I have no friends – all of them live in a different state because we moved away 2 years ago in order for my husband to pursue a new job opportunity. We have family not too far from us, but we barely see them as it is, so they wouldn’t dare step in and watch the kids in order for me to get the hell away for a little while.

A few days ago, one of my friends told me to come visit her so we could go on a bender, and to be honest, I would fucking LOVE to! It would be an opportunity to get away and have some fun for once, since all of my hobbies have gone to shit since becoming a stay-at home-mum five years ago. However, even if we still lived close by, that bender would never happen because my husband, while a great guy, is insecure as fuck, and at times errs on the possessive side of things. He would be paranoid about me cheating on him even though I’ve been a million percent faithful.

Pretty much all of my time I try to reach some semblance of reprieve by burying myself in my laptop: reading the news, blogs, messaging friends or (my secret shame) reading and writing fan fiction. (Now The Band knows my horrible secret!) Sometimes I listen to music. Music is a major way for me to unwind, and the advent of Spotify has been very useful since I can listen to stuff that I’m too cheap to purchase via iTunes. My husband thinks that I have some kind of bizarre internet addiction, but that’s so far from the truth.

I know this is a form of escapism.

I’m grumpy, I’m exhausted, and I’m just flat-out sick of everything.

This is my dilemma. I just want my family to back the shit off, but at the same time, it makes me feel like a terrible person. I don’t want to play with the kids. I don’t want to engage in “sexy time.” I don’t want to do the goddamn laundry or feed the goddamn cat.

What should I do?

The Christmas After Grandma Died

Three weeks ago my grandma fell and broke her neck.

Three weeks ago she was rushed to Peoria to see if they could fix her.

At 82 with severe Parkinson’s Disease, degenerative bone disease, (from which she’d lost a whole 12 inches off her height) dementia, and multiple other health problems, we didn’t know what the options were.

The surgeon suggested surgery to repair the fracture. He was hopeful that it would work. Do nothing and she could become a paraplegic if she so much as coughed too hard. Or she could live with the neck brace, which she hated, her lungs could fill up with fluid and she could develop pneumonia.

In such poor health, that’s not good.

We opted for surgery; really the only option. Grandma was scared but we all told her we loved her. I told her we would go dancing after she was done as she hasn’t walked in over two years.

She smiled and held our hands, said she loved us, and off she went.

Surgery went well and they were able to fix the break. That was not the major hurdle though. Even in good health, Grandma has never done well with anesthesia. Two days before her fall, the dentist didn’t even want to give her a local to fix a couple teeth as she’s allergic to Novocaine.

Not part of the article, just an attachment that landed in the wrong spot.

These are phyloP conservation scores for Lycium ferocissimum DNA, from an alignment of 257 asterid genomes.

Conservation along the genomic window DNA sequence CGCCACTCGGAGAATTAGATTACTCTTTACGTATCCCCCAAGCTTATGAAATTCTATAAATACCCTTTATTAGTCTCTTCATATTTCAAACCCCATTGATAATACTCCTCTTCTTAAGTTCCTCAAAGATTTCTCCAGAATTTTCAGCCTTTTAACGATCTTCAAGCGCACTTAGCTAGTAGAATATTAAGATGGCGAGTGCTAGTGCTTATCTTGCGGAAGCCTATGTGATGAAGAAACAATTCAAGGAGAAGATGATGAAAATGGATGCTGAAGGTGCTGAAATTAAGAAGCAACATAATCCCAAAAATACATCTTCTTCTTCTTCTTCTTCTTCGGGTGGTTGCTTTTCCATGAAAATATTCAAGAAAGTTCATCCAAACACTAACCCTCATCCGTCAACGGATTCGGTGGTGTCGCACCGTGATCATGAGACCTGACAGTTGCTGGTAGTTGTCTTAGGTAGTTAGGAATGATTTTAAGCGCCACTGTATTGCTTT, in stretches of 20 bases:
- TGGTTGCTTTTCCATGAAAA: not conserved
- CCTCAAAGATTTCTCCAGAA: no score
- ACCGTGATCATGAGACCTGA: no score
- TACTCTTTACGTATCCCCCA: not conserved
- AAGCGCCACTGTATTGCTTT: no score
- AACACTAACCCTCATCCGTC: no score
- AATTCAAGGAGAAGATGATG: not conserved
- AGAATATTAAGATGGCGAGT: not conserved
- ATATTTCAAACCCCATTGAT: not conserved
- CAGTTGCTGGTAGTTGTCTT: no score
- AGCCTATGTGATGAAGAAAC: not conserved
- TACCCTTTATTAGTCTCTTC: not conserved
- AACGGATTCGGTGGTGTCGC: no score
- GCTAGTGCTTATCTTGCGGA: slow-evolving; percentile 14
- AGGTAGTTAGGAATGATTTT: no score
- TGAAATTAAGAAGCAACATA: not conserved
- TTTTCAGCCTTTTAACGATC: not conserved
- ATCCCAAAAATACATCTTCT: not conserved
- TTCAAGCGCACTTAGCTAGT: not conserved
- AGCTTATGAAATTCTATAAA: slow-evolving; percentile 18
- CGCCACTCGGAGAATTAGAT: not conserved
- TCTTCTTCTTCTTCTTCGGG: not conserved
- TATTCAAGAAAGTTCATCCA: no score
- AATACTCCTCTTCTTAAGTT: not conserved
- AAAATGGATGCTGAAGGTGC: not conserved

After surgery, she was put into a regular room and about an hour later, her vitals crashed.

She was gasping for breath. She looked so very scared. She gripped my hand as a wonderful nurse held the oxygen mask on her for close to an hour until they were able to get a bed ready in the Surgical ICU. Once she was settled in the ICU, we each took turns going to see Grandma.  She was on a ventilator to help her breathe and give the swelling a chance to go down after surgery.

This was against her wishes and she was miserable.

She had the vent in for 3 days until it was removed. She did so well.

They observed her for a day in the Surgical ICU (SICU), then transferred her down to another room for a few days.

When she was ready, she was discharged. They didn’t send her back to her assisted living apartment, but to a skilled nursing facility with hospice. Everyone came to visit. Friends, grandchildren, family, everyone. Someone was by her side 24/7. She would talk a little, barely a whisper. Grandma looked at pictures and had us to sing to her while we sat by her side. She told us that she saw my grandpa who’d passed away in 1978.

She told us all of the beautiful things she was seeing and hearing. It was amazing to listen to her.  She told us so many stories. She told us there would be no more pain there and no more wheelchairs. We all laughed and cried and held her hand.

On Tuesday November 16, Grandma took her last breath while my mom sang to her. My mom said it was very peaceful. Grandma wasn’t afraid like she had been in the hospital. I am so very thankful for that.  I miss her, maybe more than I can ever express.  My kids miss her too.  They are hurting.  I have given them songs that help them feel better, or so they say.  I don’t know where to go from here. I don’t know how to fix their hurt, or mine.

This holiday is especially going to be hard for me.

Last year I was upset because I wouldn’t get to spend it at Grandma’s house. At least I got to spend it with her.

Now I don’t even have that.